Why You Should Visit
The grasslands of the Great Plains once covered one fifth of the North American Continent. Ordway represents a fraction of what remains after the west was settled. Visitors are reminded of the history of the Great Plains through the numerous granite boulders and potholes that are evidence of the area's glacial past. Indian history is recalled by teepee rings, and settlements of pioneers are remembered in the ruins of an old homestead.
Ordway Prairie lies at the southern end of large untilled landscape consisting of over 135,000 acres that extends into North Dakota. Within that landscape, many properties are managed by conservation partners such as Ducks Unlimited, South Dakota Game Fish and Parks, and the Fish and Wildlife Service.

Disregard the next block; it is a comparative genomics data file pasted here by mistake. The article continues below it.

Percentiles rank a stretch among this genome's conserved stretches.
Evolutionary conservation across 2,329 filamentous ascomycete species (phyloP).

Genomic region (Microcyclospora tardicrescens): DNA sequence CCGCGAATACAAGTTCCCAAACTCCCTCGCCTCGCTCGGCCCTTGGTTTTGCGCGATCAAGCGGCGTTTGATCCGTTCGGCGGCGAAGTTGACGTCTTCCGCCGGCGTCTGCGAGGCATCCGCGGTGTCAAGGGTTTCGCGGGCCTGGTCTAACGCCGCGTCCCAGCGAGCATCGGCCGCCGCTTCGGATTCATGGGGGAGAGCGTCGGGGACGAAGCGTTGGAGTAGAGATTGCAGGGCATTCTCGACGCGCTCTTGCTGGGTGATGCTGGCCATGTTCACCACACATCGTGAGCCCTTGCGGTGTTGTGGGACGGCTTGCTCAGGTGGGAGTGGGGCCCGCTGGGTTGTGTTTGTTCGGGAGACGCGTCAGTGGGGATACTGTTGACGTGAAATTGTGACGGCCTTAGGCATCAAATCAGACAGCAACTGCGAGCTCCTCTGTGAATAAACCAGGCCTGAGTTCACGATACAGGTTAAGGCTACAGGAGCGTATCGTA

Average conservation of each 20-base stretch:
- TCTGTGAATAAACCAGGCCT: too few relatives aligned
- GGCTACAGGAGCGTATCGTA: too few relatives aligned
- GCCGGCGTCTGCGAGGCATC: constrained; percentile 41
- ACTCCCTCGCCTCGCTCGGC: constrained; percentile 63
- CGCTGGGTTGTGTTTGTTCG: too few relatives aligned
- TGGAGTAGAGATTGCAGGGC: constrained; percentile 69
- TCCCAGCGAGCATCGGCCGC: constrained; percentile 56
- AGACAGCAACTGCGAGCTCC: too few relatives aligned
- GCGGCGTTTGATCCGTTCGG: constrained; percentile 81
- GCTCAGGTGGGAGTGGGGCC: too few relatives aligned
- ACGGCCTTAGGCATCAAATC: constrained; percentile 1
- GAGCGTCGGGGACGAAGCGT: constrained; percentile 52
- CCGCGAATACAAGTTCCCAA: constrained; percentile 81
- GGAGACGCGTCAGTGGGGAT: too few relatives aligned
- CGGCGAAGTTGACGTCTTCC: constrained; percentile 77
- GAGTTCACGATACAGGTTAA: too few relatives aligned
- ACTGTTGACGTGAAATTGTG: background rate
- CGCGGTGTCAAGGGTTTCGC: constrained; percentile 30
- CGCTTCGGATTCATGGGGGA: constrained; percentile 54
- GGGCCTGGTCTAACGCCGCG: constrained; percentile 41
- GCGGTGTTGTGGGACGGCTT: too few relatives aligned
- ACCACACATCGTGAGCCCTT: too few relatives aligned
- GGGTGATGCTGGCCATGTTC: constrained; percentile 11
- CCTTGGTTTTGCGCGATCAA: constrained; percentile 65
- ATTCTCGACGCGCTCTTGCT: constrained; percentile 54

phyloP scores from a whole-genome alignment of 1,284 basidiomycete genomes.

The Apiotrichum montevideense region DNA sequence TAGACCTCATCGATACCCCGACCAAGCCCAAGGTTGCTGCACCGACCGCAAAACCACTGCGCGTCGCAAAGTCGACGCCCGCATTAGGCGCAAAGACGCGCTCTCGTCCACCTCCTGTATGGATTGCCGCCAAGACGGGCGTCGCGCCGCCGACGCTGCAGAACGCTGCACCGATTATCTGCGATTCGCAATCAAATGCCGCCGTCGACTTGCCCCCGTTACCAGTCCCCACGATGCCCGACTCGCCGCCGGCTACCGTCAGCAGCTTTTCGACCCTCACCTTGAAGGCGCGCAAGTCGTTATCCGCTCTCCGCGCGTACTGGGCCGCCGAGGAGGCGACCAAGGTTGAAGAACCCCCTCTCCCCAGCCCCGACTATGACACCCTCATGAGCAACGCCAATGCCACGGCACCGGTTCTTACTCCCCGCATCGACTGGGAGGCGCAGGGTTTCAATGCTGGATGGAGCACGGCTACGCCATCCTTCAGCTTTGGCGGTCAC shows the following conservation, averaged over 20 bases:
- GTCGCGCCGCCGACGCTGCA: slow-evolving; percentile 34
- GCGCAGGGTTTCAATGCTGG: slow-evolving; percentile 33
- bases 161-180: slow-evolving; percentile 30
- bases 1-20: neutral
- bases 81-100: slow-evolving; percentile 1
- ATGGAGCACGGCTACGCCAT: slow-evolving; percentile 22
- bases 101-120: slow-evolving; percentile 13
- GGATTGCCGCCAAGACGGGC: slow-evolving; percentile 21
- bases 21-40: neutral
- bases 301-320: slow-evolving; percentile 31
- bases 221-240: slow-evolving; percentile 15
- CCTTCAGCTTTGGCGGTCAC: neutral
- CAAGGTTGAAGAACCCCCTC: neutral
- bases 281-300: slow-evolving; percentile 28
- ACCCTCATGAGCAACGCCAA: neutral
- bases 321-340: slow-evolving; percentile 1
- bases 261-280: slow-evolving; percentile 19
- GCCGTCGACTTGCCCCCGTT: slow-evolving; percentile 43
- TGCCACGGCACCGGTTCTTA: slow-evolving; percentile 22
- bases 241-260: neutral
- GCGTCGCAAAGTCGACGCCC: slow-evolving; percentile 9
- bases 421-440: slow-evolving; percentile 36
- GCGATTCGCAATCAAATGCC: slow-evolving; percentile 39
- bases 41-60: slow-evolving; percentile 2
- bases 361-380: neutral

A weather station was installed at Ordway Prairie in 2007, as part of the U.S. Climate Reference Network. This network of climate stations is designed to track the nation’s temperature and precipitation trends. In exchange for basic maintenance, the Conservancy gets access to the real-time weather data, which is useful because much of our work is dependent on or affected by the weather, such as prescribed fire, weed control and monitoring.
Why the Conservancy Selected This Site
Most of the preserve has never been plowed and has been managed with a good rotational grazing system. The area contained a very diverse mix of prairie plants, which was the original scientific interest. The aquatic communities were also of interest to the Conservancy. Ordway Prairie is the largest preserve owed and managed by the Nature Conservancy in South Dakota. The landscape in which the preserve lies is threatened by conversion to agriculture, incompatible grazing practices and invasive species.